Most notably post-qualifying was the release of the race stewards decision that Toyota’s rear wing contravened Article 3.15 of the FIA technical regulations for 2009. This regulation prohibits the flexing of the rear wing and Toyota’s was found to be too flexible under load. Having made the decision, Toyota have been disqualified from the qualifying session rendering them on the back of the grid for the start of the Australian Grand Prix.
Also notable was the official protest by Williams concerning Ferrari and Red Bull Racing’s leading edge of the sidepod area. After deliberation and lengthy meetings, Williams F1 chose to rescind their official complaint and there was no further action taken.
Most McLaren fans were certainly aware of Lewis Hamilton’s gearbox troubles at the outset of Q3 but having been relegated to 15th, the team took the opportunity to change the gearbox which would place them last on the grid had Toyota not experienced their penalty. As it is, Lewis will start in 18th.
Also in the wake of qualifying, the FIA released weight specifications upon post-qualifying scrutineering. These weight details are interesting from a anorak’s position but I find myself not wanting to know. The weight details betray team tactics and as a ardent fan of F1 and the nuances that make the sport unpredictable; I am bereft of the logic of posting weights. It may be true that other teams already know what everyone is doing based on their embedded spy’s but as a removed fan with no intricate spy network and access to information within the paddock; the last remaining question has always been, “what strategy are they running?”. Of course this season has started with enough excitement but as an old-school fan; I just liked it better when i didn’t actually know that Brawn will start the GP with around 20 laps of fuel. But for those who love having this information, here it is:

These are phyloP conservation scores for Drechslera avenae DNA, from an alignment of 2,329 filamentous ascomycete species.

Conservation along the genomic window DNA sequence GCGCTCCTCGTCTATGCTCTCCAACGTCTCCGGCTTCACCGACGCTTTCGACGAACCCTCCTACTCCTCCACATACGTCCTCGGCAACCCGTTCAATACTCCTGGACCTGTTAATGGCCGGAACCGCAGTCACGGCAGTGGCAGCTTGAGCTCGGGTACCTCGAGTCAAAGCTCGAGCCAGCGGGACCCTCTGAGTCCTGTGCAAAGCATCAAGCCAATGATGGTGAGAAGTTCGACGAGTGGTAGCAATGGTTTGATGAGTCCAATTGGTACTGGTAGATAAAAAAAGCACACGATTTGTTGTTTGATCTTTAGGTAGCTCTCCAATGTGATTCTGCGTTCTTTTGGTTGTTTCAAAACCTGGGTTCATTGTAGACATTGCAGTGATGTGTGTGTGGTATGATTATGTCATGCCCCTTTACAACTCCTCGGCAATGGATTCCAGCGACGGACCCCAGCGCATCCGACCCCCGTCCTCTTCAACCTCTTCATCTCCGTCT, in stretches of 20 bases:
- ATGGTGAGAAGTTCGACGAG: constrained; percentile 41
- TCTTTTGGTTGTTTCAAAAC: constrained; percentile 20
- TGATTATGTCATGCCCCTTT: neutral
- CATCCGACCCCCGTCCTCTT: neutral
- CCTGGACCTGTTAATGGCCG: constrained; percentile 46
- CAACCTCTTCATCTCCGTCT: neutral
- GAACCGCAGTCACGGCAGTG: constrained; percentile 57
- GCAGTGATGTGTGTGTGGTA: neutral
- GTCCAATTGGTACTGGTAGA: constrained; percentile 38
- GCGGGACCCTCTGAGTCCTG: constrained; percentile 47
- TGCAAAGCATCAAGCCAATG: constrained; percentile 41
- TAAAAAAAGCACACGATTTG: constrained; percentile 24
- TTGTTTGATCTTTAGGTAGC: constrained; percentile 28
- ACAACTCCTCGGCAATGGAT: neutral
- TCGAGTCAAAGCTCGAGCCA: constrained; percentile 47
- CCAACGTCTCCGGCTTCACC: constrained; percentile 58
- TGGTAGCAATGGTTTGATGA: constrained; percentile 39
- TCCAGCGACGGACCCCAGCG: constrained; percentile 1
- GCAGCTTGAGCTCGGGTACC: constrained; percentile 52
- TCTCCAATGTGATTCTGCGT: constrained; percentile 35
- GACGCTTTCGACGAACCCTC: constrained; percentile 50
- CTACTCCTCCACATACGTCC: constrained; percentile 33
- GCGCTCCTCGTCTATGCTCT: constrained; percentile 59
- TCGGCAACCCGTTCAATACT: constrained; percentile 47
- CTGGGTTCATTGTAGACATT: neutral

1. Jenson Button, Brawn GP, 664.5kg
2. Rubens Barrichello, Brawn GP, 666.5
3. Sebastian Vettel, Red Bull, 657
4. Robert Kubica, BMW Sauber, 650
5. Nico Rosberg, Williams, 657
6. Felipe Massa, Ferrari, 654
7. Kimi Raikkonen, Ferrari, 655.5
8. Mark Webber, Red Bull, 662
9. Nick Heidfeld, BMW Sauber, 691.5
10. Fernando Alonso, Renault, 680.7
11. Heikki Kovalainen, McLaren, 690.6
12. Nelson Piquet, Renault, 694.1
13. Giancarlo Fisichella, Force India 689
14. Kazuki Nakajima, Williams, 612.5
15. Sebastien Buemi, Toro Rosso, 675.5
16. Adrian Sutil, Force India, 684.5
17. Sebastien Bourdais, Toro Rosso, 662.5
18. Lewis Hamilton, McLaren, 655
19. Timo Glock, Toyota, 670
20. Jarno Trulli, Toyota, 660
So now we know who is running heavy for a potential one-stop strategy and who is not. Nakajima’s fuel load is an interesting note.
The biggest tale from the numbers is that Brawn were not running light and are on a real pace and according BMW’s Robert Kubica; untouchable.